“Jen,” my brother says to me on the phone. “I want you to look through all the stuff I cleaned out of your closet. Let me know what you want to keep.”
My brother played the garbage game in the closet of his bedroom, which for a time was my bedroom after it stopped being my dad’s bedroom. When I moved my belongings into my first apartment, I left some things behind – my white Adidas shell tops from the summer I worked at Kennywood, one blue and silver pom-pom from middle school cheerleading (what had happened to the white one, I wondered?), a flat soccer ball, and some other high-school related paperwork.
I’d come to a recent revelation. I don’t know if it can be applied to my family, because when it comes down to it, all revelations are personal. I decided I want to get rid of all the junk, all the relics of my past, the physical manifestations of memories I already have filed away in the corners of my brain. I don’t want to take two truckloads and two carloads of stuff with me when I move out of my apartment on Neville Street in August.
But I find myself struggling – which memories had lost their importance only intermittently? Which ones, in thirty years, would I wish I could stumble upon that seemed irrelevant right now? Do I need ticket stubs from every concert I’d ever been to – did I need a ticket to remind me that I went to see the Foo Fighters one July with a man, the 28-year-old nuclear physicist friend of a girl I was working with at Kennywood at the time? Do I need folders full of notes from every class I’ve taken at college – if I need to know about the myelin sheath, can’t I google it instead of digging through a notebook from Intro to Psych? Do I need this closet full of sweaters, old soccer t-shirts, pairs of jeans I never wear? When I snap out of this need for catharsis, the need to feel free of this clutter (which I inevitably will), what will I miss? I want to know what matters – who we are, or what we remember?
So, I start digging through this pile of junk my brother has set aside. Underneath some of the inconsequential (according to my recent decision) things was the cardboard wine box – the picture box. I am halted. This box never ceases to captivate me for hours, each time I see it, despite having looked at every picture tens and hundreds of times. On top were letter-sized envelopes with clear plastic windows – school pictures from every year since third grade. I notice the progression of my hairstyle – short curls in second grade, a frizzy triangle in third grade, long, combed-out curls in eighth grade, a poor attempt at straight hair in ninth grade. Always bad. The box itself is full of all the stages of my childhood, stacked upon each other like singles on a roof. I sift through the pictures – the time I dressed as a ghost for Halloween, a hole cut out in a Tivoli’s tablecloth for my painted-white face. A picture of my brother and I bundled up for winter like the kids in the movie A Christmas Story. A picture of my mom, dad and newborn me on the patterned couch in the apartment on Ross Avenue, surrounded by the seven kittens born a few weeks after me in July of 1984. This box is my childhood – memories exist like pictures, thrown in a box.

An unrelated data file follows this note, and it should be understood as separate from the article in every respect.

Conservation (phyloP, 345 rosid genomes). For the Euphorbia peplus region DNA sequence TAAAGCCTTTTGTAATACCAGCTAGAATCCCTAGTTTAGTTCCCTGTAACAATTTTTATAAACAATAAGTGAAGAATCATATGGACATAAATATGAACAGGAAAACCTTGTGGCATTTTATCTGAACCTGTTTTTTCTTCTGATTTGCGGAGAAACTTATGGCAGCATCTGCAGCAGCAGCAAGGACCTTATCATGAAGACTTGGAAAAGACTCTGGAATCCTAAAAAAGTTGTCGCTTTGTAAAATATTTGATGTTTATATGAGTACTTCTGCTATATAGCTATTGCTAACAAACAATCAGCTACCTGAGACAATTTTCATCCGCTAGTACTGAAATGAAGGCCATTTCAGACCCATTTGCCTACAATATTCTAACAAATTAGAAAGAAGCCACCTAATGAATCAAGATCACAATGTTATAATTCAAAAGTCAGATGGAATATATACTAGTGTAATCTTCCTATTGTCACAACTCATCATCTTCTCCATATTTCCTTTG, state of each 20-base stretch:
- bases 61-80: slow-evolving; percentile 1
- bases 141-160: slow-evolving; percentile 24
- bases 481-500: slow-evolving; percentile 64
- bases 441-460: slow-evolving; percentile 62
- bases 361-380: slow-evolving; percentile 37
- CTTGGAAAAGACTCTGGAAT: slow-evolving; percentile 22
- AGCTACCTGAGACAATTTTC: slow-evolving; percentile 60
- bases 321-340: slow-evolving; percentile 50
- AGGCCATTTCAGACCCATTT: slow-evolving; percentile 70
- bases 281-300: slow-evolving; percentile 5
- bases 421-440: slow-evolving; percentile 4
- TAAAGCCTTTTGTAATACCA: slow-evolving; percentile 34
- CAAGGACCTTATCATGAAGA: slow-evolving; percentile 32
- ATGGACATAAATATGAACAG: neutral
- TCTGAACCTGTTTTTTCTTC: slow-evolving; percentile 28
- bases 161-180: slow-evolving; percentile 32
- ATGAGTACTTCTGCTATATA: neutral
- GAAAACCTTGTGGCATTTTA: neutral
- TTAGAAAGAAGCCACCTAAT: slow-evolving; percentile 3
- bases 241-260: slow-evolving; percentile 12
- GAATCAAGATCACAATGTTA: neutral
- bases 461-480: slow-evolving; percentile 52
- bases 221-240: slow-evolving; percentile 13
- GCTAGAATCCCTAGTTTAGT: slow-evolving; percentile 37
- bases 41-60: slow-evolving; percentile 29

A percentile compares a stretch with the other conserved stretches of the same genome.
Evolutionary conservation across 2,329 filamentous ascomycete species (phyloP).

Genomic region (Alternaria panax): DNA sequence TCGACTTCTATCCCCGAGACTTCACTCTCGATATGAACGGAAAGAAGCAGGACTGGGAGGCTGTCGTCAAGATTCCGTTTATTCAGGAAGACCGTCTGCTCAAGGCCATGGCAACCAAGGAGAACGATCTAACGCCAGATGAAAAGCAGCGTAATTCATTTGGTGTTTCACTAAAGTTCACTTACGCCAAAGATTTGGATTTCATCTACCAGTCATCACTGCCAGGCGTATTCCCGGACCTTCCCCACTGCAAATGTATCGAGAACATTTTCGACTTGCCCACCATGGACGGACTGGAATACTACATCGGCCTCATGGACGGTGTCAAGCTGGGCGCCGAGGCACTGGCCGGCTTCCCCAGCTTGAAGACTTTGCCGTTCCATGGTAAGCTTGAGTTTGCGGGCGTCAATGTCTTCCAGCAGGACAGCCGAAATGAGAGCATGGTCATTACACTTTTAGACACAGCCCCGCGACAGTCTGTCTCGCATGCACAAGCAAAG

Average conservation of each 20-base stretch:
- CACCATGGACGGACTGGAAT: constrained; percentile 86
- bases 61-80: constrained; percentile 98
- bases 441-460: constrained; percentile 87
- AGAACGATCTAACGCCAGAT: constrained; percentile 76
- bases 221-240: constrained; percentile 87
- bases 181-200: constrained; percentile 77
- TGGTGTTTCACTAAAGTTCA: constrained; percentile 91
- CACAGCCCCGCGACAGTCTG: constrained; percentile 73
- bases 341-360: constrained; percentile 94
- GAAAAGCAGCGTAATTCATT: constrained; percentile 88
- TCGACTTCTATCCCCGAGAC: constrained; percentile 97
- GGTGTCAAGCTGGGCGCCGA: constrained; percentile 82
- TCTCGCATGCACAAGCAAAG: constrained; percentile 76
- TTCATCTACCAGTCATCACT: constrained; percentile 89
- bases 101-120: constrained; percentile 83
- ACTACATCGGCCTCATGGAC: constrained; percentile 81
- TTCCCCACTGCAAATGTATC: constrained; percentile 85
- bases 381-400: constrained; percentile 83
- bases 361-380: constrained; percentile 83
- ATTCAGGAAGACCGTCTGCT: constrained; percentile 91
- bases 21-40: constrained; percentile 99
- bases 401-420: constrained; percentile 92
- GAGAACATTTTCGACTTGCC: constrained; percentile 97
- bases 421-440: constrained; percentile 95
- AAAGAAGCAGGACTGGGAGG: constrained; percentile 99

But the physical memories begin to blend with the ones tucked away in my head. I can remember things there are no pictures of: my mom and dad sitting next to each other on the piano stool in our living room, her fingers laced over his, teaching him to play a song. I remember the time I picked a green bean the length of my forearm from our garden – I was wearing a white t-shirt and a red and black plaid skirt. I remember the time I picked all the still-green tomatoes from their vines. I put them in a red plastic bowl and proudly handed them to my mom. I remember going to the Cogos across the street from our house in Wilkinsburg; I’d always ask my mom to buy me Sixlets.
My lockbox is an orange Fossil watch tin. Inside are the things that will never fall victim to my own garbage game – a phone number scrawled on a piece of Blockbuster receipt tape, stale sticks of Juicy Fruit from soccer camp. Some other things I snatched away that don’t have much meaning, except they belonged to my dad – the elephant necklace, an Allegheny Refrigeration keychain (shaped like the ice cubes from the machines he sold). I’ll never throw these things away, and as I go along I find ways to stuff more things into this tiny tin, which someday might expand a shoebox and then maybe a Rubbermaid bin or an empty wine box. These things I will never get rid of, but I also know that I haven’t stopped collecting.
“Can I inherit the picture box?” I say to my mom. She and my brother were in the room as I was picking through the pile of closet stuff awaiting the fate of the garbage game. My mom folds my laundry onto the dining room table as my brother is watching television on the couch.
“Do you think it’ll be safe with you?” she asked. “Or do you think I should inherit it?”
“No, I want it,” I answer. “It’ll be fine.”